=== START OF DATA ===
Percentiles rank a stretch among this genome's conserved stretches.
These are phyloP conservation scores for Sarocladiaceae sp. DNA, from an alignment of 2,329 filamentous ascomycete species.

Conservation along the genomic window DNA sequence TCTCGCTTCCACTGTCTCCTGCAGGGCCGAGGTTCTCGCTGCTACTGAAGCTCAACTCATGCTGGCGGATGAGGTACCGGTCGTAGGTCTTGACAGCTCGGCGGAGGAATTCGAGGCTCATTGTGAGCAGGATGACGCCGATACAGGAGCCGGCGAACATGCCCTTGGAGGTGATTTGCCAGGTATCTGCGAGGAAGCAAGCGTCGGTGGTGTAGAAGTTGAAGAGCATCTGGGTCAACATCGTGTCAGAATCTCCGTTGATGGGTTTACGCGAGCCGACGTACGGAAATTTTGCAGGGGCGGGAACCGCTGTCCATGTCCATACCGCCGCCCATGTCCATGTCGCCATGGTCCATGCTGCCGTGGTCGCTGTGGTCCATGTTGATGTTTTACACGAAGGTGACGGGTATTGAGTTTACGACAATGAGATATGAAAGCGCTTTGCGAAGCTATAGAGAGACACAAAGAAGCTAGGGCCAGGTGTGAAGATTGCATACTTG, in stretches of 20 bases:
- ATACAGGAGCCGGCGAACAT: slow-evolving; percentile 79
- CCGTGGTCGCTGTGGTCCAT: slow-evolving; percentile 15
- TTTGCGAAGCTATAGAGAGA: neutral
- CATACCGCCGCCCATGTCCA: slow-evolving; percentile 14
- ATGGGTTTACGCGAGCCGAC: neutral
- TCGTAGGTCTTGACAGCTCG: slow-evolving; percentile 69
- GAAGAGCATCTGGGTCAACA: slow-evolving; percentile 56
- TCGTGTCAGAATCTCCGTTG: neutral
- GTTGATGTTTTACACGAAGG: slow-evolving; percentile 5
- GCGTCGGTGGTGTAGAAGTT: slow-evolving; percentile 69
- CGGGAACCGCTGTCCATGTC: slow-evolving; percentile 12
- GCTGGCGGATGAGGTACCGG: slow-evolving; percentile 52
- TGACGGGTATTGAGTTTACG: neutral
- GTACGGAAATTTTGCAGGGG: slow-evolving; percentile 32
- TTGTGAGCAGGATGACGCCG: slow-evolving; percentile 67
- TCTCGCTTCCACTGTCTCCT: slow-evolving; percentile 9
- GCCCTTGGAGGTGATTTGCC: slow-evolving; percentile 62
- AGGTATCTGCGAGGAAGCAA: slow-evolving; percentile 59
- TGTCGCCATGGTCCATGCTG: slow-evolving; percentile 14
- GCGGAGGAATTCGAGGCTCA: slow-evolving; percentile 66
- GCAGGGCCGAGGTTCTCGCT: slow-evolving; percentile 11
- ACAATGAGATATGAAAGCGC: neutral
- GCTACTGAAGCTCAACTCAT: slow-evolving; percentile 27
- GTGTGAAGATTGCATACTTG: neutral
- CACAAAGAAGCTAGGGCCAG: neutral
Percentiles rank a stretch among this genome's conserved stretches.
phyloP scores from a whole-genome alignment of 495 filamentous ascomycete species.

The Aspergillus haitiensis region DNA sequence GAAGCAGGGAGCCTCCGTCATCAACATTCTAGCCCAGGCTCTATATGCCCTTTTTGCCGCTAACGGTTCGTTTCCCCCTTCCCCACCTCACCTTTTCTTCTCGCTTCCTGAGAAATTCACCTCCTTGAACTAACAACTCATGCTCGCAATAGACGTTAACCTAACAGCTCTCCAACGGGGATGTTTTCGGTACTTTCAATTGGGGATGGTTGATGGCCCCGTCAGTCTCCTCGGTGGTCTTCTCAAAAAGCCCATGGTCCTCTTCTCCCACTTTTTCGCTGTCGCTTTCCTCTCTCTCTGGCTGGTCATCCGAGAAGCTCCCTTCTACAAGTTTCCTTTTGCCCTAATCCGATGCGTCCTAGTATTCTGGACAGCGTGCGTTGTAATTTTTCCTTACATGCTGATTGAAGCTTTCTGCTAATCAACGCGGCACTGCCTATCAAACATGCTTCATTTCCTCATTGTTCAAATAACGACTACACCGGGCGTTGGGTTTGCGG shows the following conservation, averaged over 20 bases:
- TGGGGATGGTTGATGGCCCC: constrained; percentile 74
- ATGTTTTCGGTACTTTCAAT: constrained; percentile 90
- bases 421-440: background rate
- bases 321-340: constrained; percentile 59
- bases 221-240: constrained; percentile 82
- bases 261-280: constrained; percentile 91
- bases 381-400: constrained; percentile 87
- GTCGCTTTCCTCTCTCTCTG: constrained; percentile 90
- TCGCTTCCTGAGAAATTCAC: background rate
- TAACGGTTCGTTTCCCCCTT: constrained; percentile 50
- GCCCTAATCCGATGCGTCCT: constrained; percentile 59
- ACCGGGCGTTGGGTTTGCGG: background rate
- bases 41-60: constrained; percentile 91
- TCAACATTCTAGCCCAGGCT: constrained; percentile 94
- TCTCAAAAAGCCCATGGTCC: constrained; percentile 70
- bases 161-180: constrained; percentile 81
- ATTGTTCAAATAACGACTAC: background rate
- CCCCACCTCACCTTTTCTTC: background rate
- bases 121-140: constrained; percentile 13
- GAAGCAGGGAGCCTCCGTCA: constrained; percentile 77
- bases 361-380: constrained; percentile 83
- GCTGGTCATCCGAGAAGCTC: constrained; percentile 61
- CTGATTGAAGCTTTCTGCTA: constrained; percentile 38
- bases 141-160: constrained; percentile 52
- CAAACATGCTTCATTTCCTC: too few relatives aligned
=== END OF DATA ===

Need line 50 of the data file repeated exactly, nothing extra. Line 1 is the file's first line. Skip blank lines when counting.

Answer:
- bases 121-140: constrained; percentile 13